- Peel excited about young forwards coming through
- Former Newcastle Falcon looks ahead to Under 18 tour of South Africa
Fresh from helping England Under 20 to their second Junior World Championship win in June after a nail-biting 21-20 win against South Africa, Forwards Coach Ian Peel says that the conveyor belt of talent in England shows no sign of slowing down as he prepares to spend some time with the Under 18 side in South Africa.
Looking back at the Under 20’s tour, how do you reflect on a second successive win?
I’ve watched the final back a few times and have spoken to a few of the guys, and the main feeling is just one of massive pride. We put a real focus on performing well out there and it was an enjoyable few weeks. To back up what we did in 2013 with a new group of players was a great achievement.
The last 20 minutes of that final against South Africa were pretty tense, how was it for you?
It was fairly stressful. We were eight points up and seemingly in control but we slipped up, they scored and suddenly it’s a one-point game. The lads in those last few minutes were superb though, and it’s a testament to their character that they were able to hold on. They were a lot calmer than we were in the coaches box!
You’ve worked with some of those players since the age of 15, how proud did it make you seeing them lift that trophy?
There was a huge sense of pride, of course. Someone like Danny Hobbs-Awoyemi is one of a number of players who we have worked with since Under 15 and he was excellent in that final. We knew it was going to be physical – to play a big southern hemisphere team in the final was always going to be tough.
It would have been good to play New Zealand in their own back yard, but South Africa beat them twice. We knew it would be a different challenge to what we had faced in the tournament, and so it proved.
England Under 18 head to South Africa on Sunday and you’re out there for two of the three games. Presumably you'll be keeping an eye on the talent coming through?
It’s a great opportunity to go and work with the Under 18 guys. It’s the end of their season and the start of the Under 19/Under 20 campaign, so it’s a good chance to spend some time with them as we look ahead to naming the Under 20 squad for next season. They play Wales, France and South Africa so it will be a tough tour, but one I’m sure they’re looking forward to.
A lot of the guys from this season’s Under 20 side were in their first year, so they head into next season with a year’s worth of experience under their belt. That must be extremely pleasing.
No pressure then! It’s true though – a bulk of the squad have a JWC behind them. Couple that with the strength of talent coming through and next season’s squad will have a nice balance about it. The likes of Jack Walker, Paul Hill and Charlie Ewels, to name three, will be important players for us and we’ll be expecting them to impart their wisdom onto the new crop. The best thing is the level of competition we’ve got."The best thing is the level of competition we’ve got."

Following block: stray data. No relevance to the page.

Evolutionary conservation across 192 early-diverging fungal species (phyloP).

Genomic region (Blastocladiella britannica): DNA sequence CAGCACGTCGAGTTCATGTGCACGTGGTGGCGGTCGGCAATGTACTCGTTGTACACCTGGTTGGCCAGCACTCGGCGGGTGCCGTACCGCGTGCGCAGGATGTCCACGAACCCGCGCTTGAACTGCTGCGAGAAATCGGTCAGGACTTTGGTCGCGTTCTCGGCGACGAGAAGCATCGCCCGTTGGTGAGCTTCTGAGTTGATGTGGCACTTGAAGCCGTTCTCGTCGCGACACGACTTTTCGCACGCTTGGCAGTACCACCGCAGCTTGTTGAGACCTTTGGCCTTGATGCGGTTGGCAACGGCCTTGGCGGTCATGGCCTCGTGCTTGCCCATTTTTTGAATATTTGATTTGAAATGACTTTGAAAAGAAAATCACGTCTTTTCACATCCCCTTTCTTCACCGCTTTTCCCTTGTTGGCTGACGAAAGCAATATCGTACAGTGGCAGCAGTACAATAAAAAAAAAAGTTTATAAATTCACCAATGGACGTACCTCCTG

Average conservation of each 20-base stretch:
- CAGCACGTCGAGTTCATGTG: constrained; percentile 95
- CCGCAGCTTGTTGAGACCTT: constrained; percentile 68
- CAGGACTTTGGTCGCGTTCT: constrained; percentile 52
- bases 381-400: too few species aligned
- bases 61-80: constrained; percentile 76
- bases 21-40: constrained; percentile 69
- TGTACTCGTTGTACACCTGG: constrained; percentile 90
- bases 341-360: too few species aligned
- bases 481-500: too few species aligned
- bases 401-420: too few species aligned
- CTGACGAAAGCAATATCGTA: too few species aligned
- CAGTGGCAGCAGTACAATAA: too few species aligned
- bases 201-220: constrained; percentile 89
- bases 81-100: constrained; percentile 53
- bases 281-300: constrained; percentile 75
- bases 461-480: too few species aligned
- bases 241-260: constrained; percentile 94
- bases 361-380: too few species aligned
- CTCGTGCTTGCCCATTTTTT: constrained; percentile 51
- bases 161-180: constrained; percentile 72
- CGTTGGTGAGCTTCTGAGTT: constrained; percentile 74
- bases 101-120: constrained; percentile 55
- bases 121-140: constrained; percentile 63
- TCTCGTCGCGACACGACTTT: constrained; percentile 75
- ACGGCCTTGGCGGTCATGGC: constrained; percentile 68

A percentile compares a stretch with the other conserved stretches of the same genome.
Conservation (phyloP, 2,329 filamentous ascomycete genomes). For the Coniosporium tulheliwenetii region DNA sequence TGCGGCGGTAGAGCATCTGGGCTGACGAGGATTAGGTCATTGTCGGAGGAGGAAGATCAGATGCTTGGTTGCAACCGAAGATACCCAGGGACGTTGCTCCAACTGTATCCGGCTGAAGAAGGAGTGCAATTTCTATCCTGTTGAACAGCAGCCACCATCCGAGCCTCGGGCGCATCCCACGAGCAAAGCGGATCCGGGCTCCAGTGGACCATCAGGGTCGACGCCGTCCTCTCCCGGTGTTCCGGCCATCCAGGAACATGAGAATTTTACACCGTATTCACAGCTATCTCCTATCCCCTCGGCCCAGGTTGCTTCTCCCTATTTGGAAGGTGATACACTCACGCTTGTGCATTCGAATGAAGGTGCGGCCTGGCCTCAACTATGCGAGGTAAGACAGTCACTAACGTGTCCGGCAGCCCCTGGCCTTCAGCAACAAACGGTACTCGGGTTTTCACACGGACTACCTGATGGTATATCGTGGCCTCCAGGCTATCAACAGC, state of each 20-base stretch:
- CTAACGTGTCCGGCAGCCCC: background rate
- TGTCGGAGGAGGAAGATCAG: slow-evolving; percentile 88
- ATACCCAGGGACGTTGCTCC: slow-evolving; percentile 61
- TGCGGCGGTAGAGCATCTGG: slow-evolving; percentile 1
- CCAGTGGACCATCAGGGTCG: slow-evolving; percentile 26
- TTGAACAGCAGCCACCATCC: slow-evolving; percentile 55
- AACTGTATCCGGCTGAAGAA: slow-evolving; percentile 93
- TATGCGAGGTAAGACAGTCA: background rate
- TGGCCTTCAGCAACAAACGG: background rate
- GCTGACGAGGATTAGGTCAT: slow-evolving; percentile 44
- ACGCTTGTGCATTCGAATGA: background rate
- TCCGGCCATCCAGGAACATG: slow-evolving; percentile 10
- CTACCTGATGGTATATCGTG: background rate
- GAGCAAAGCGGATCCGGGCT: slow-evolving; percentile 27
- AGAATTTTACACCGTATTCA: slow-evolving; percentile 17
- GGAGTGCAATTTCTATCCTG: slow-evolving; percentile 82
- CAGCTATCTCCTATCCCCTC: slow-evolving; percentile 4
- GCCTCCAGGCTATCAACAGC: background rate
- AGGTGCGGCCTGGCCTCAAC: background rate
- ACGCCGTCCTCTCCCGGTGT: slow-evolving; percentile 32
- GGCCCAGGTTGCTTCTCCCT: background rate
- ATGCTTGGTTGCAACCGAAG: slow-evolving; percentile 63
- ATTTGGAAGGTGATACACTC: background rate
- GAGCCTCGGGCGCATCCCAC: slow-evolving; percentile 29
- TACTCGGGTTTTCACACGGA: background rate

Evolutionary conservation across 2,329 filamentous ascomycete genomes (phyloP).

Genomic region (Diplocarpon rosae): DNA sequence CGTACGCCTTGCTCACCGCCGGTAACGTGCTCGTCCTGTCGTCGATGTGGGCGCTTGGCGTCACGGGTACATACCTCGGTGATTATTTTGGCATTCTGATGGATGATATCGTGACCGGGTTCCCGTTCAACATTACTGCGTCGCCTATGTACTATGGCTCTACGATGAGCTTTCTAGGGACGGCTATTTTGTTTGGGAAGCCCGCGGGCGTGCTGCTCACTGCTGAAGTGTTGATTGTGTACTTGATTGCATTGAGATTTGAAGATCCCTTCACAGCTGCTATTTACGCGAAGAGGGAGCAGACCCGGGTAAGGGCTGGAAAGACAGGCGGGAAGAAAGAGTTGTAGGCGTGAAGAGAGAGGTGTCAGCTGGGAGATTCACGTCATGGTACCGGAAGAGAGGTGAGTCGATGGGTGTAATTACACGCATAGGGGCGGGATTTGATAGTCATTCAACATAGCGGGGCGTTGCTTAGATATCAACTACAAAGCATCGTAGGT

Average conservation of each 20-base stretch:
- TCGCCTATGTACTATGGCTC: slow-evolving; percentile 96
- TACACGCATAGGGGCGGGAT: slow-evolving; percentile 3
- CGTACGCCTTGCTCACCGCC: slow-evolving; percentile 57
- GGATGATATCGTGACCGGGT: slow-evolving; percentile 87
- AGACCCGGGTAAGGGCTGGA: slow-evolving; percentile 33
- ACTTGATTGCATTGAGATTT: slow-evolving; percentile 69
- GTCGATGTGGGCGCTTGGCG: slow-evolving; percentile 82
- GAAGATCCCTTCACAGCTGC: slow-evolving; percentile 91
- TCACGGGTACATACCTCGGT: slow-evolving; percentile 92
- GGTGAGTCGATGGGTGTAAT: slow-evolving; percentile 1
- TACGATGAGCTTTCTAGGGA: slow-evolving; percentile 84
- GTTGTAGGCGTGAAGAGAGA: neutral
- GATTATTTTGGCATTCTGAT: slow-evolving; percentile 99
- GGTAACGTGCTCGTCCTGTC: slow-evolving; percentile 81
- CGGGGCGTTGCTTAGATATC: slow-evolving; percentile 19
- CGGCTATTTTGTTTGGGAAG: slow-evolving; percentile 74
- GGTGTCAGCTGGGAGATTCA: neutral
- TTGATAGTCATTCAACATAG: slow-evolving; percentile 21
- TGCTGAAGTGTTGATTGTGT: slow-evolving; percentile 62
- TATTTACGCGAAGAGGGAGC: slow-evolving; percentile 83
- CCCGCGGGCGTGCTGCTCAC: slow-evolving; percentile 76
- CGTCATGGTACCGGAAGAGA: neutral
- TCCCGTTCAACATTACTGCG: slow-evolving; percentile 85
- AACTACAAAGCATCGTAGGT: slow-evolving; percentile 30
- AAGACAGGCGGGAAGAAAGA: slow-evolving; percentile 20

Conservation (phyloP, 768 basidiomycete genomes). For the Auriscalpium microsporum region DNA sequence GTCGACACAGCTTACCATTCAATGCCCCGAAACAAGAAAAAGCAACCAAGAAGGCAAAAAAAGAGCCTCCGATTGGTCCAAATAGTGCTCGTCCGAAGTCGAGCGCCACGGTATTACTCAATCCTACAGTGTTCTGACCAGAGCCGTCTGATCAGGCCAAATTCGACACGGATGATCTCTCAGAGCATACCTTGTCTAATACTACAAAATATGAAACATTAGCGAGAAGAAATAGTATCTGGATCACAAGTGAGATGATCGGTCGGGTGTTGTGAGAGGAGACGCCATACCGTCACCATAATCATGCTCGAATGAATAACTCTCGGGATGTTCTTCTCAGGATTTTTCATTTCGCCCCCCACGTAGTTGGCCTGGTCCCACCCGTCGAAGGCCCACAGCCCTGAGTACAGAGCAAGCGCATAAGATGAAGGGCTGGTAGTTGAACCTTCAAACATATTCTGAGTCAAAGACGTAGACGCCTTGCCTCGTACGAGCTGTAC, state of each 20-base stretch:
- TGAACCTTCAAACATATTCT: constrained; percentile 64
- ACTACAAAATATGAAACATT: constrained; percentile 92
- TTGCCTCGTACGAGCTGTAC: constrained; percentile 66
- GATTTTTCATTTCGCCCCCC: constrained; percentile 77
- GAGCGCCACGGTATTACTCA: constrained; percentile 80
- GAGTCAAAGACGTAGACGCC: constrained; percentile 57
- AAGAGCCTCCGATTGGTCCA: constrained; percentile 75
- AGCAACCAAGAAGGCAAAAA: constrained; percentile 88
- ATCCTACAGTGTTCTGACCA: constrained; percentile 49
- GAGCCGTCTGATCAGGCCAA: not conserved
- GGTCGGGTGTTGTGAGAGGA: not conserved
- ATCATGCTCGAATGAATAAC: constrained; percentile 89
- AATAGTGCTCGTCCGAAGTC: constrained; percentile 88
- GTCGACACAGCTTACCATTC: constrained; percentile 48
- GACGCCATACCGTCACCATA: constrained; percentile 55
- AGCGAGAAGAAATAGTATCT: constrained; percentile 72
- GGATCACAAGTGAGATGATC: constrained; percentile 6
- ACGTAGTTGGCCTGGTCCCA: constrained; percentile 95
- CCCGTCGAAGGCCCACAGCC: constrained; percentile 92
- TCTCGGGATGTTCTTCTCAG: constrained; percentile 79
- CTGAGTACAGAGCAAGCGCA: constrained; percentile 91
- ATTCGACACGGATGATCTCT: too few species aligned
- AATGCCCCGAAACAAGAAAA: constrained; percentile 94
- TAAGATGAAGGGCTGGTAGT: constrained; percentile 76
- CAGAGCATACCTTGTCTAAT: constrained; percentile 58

There seems to be a real depth of talent in the English front row at the moment. What do you put that down to?
When I first got involved with England the likes of Joe Marler, Mako Vunipola and Henry Thomas were all coming through, and they’ve all progressed really well. The amount of involvement these guys get in games is what’s ultimately improving them as players.
The 15 or 16 year-olds coming through now are looking at the likes of Mako or Luke Cowan-Dickie and want to emulate that. The game has moved on so much since I played. If I touched the ball twice and made a tackle I would think that I had a good game. Now it’s not unusual for a prop to make 15 tackles, carry the ball 10 times, make 20 passes and have a solid set-piece. The exciting thing is that there’s even more talent coming through.
The Under 20s next get together in September for a camp, how important is it to see everyone that early in the season?
It’s key. We don’t actually get to see the players that much, so we have to get everything we can out of each session we’re together. The clubs and the academies do a brilliant job with them. For us it’s a case of touching base to see how they’re getting on and to start putting the foundations in for another season. It’s not a closed door though – we want to see who puts their hand up for selection.
We’ll be keeping our eyes open throughout the year. Henry Taylor is a good example – we didn’t name him in our initial squad but he played well for Loughborough University and ended up starting the JWC final.